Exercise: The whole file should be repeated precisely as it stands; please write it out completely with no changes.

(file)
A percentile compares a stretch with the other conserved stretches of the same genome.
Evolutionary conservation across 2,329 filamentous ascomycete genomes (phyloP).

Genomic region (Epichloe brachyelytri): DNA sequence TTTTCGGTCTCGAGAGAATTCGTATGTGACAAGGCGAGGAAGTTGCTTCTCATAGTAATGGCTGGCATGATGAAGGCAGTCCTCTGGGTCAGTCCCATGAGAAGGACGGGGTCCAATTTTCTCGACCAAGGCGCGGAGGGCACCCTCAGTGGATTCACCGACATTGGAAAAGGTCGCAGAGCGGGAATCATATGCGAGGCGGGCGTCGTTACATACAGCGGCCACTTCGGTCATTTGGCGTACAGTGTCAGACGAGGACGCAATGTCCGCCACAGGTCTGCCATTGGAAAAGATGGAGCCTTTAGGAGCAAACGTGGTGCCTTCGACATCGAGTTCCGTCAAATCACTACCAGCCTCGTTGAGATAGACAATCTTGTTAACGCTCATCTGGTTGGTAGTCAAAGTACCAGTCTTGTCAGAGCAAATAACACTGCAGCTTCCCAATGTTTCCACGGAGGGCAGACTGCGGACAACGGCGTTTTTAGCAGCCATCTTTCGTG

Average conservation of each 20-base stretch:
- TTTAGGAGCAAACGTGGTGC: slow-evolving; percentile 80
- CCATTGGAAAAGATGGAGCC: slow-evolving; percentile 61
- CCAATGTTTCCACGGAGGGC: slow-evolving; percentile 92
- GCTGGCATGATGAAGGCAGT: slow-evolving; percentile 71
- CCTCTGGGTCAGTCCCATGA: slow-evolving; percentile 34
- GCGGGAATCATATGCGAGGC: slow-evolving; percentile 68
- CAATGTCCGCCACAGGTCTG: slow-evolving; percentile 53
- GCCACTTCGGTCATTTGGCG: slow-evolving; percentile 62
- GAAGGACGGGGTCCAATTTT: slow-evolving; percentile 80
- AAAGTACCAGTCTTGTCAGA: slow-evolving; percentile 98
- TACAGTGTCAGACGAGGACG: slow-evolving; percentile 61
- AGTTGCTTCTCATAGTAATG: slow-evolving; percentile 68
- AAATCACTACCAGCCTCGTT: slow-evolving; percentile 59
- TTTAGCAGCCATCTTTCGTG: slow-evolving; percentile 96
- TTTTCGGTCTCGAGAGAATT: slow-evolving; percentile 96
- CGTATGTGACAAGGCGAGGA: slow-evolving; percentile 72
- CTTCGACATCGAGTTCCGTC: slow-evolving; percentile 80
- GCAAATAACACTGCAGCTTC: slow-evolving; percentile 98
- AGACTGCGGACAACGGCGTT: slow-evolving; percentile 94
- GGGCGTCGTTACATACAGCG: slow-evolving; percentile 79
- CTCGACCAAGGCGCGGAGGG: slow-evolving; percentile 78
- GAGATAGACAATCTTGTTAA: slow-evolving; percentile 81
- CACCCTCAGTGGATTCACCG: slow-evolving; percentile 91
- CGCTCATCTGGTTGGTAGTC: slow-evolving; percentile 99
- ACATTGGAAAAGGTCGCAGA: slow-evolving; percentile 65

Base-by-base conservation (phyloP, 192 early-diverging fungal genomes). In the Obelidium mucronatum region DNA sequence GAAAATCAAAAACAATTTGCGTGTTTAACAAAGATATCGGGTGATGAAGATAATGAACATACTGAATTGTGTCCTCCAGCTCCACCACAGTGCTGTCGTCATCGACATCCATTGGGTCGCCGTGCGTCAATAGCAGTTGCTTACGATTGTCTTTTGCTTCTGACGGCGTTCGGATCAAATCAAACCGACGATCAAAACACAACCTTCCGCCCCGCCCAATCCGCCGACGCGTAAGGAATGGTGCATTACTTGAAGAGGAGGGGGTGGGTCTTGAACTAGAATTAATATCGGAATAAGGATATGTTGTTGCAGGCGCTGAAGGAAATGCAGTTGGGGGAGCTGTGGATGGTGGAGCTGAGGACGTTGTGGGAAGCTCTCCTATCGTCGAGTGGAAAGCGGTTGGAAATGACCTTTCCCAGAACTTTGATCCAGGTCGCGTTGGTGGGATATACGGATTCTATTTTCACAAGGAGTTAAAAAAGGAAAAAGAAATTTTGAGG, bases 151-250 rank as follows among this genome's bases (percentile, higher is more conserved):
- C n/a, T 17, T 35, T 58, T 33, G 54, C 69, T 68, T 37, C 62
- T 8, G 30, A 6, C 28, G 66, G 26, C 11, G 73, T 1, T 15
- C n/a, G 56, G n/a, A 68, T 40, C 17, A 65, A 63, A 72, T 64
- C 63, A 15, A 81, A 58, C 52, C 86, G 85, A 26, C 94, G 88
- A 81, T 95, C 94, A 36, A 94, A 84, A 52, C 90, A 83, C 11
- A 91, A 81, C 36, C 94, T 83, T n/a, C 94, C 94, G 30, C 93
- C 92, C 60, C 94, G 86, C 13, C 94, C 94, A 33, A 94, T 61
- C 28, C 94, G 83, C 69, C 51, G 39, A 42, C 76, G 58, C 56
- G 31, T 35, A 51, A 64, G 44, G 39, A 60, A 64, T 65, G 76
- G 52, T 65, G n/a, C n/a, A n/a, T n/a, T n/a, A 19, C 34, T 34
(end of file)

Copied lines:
A percentile compares a stretch with the other conserved stretches of the same genome.
Evolutionary conservation across 2,329 filamentous ascomycete genomes (phyloP).

Genomic region (Epichloe brachyelytri): DNA sequence TTTTCGGTCTCGAGAGAATTCGTATGTGACAAGGCGAGGAAGTTGCTTCTCATAGTAATGGCTGGCATGATGAAGGCAGTCCTCTGGGTCAGTCCCATGAGAAGGACGGGGTCCAATTTTCTCGACCAAGGCGCGGAGGGCACCCTCAGTGGATTCACCGACATTGGAAAAGGTCGCAGAGCGGGAATCATATGCGAGGCGGGCGTCGTTACATACAGCGGCCACTTCGGTCATTTGGCGTACAGTGTCAGACGAGGACGCAATGTCCGCCACAGGTCTGCCATTGGAAAAGATGGAGCCTTTAGGAGCAAACGTGGTGCCTTCGACATCGAGTTCCGTCAAATCACTACCAGCCTCGTTGAGATAGACAATCTTGTTAACGCTCATCTGGTTGGTAGTCAAAGTACCAGTCTTGTCAGAGCAAATAACACTGCAGCTTCCCAATGTTTCCACGGAGGGCAGACTGCGGACAACGGCGTTTTTAGCAGCCATCTTTCGTG

Average conservation of each 20-base stretch:
- TTTAGGAGCAAACGTGGTGC: slow-evolving; percentile 80
- CCATTGGAAAAGATGGAGCC: slow-evolving; percentile 61
- CCAATGTTTCCACGGAGGGC: slow-evolving; percentile 92
- GCTGGCATGATGAAGGCAGT: slow-evolving; percentile 71
- CCTCTGGGTCAGTCCCATGA: slow-evolving; percentile 34
- GCGGGAATCATATGCGAGGC: slow-evolving; percentile 68
- CAATGTCCGCCACAGGTCTG: slow-evolving; percentile 53
- GCCACTTCGGTCATTTGGCG: slow-evolving; percentile 62
- GAAGGACGGGGTCCAATTTT: slow-evolving; percentile 80
- AAAGTACCAGTCTTGTCAGA: slow-evolving; percentile 98
- TACAGTGTCAGACGAGGACG: slow-evolving; percentile 61
- AGTTGCTTCTCATAGTAATG: slow-evolving; percentile 68
- AAATCACTACCAGCCTCGTT: slow-evolving; percentile 59
- TTTAGCAGCCATCTTTCGTG: slow-evolving; percentile 96
- TTTTCGGTCTCGAGAGAATT: slow-evolving; percentile 96
- CGTATGTGACAAGGCGAGGA: slow-evolving; percentile 72
- CTTCGACATCGAGTTCCGTC: slow-evolving; percentile 80
- GCAAATAACACTGCAGCTTC: slow-evolving; percentile 98
- AGACTGCGGACAACGGCGTT: slow-evolving; percentile 94
- GGGCGTCGTTACATACAGCG: slow-evolving; percentile 79
- CTCGACCAAGGCGCGGAGGG: slow-evolving; percentile 78
- GAGATAGACAATCTTGTTAA: slow-evolving; percentile 81
- CACCCTCAGTGGATTCACCG: slow-evolving; percentile 91
- CGCTCATCTGGTTGGTAGTC: slow-evolving; percentile 99
- ACATTGGAAAAGGTCGCAGA: slow-evolving; percentile 65

Base-by-base conservation (phyloP, 192 early-diverging fungal genomes). In the Obelidium mucronatum region DNA sequence GAAAATCAAAAACAATTTGCGTGTTTAACAAAGATATCGGGTGATGAAGATAATGAACATACTGAATTGTGTCCTCCAGCTCCACCACAGTGCTGTCGTCATCGACATCCATTGGGTCGCCGTGCGTCAATAGCAGTTGCTTACGATTGTCTTTTGCTTCTGACGGCGTTCGGATCAAATCAAACCGACGATCAAAACACAACCTTCCGCCCCGCCCAATCCGCCGACGCGTAAGGAATGGTGCATTACTTGAAGAGGAGGGGGTGGGTCTTGAACTAGAATTAATATCGGAATAAGGATATGTTGTTGCAGGCGCTGAAGGAAATGCAGTTGGGGGAGCTGTGGATGGTGGAGCTGAGGACGTTGTGGGAAGCTCTCCTATCGTCGAGTGGAAAGCGGTTGGAAATGACCTTTCCCAGAACTTTGATCCAGGTCGCGTTGGTGGGATATACGGATTCTATTTTCACAAGGAGTTAAAAAAGGAAAAAGAAATTTTGAGG, bases 151-250 rank as follows among this genome's bases (percentile, higher is more conserved):
- C n/a, T 17, T 35, T 58, T 33, G 54, C 69, T 68, T 37, C 62
- T 8, G 30, A 6, C 28, G 66, G 26, C 11, G 73, T 1, T 15
- C n/a, G 56, G n/a, A 68, T 40, C 17, A 65, A 63, A 72, T 64
- C 63, A 15, A 81, A 58, C 52, C 86, G 85, A 26, C 94, G 88
- A 81, T 95, C 94, A 36, A 94, A 84, A 52, C 90, A 83, C 11
- A 91, A 81, C 36, C 94, T 83, T n/a, C 94, C 94, G 30, C 93
- C 92, C 60, C 94, G 86, C 13, C 94, C 94, A 33, A 94, T 61
- C 28, C 94, G 83, C 69, C 51, G 39, A 42, C 76, G 58, C 56
- G 31, T 35, A 51, A 64, G 44, G 39, A 60, A 64, T 65, G 76
- G 52, T 65, G n/a, C n/a, A n/a, T n/a, T n/a, A 19, C 34, T 34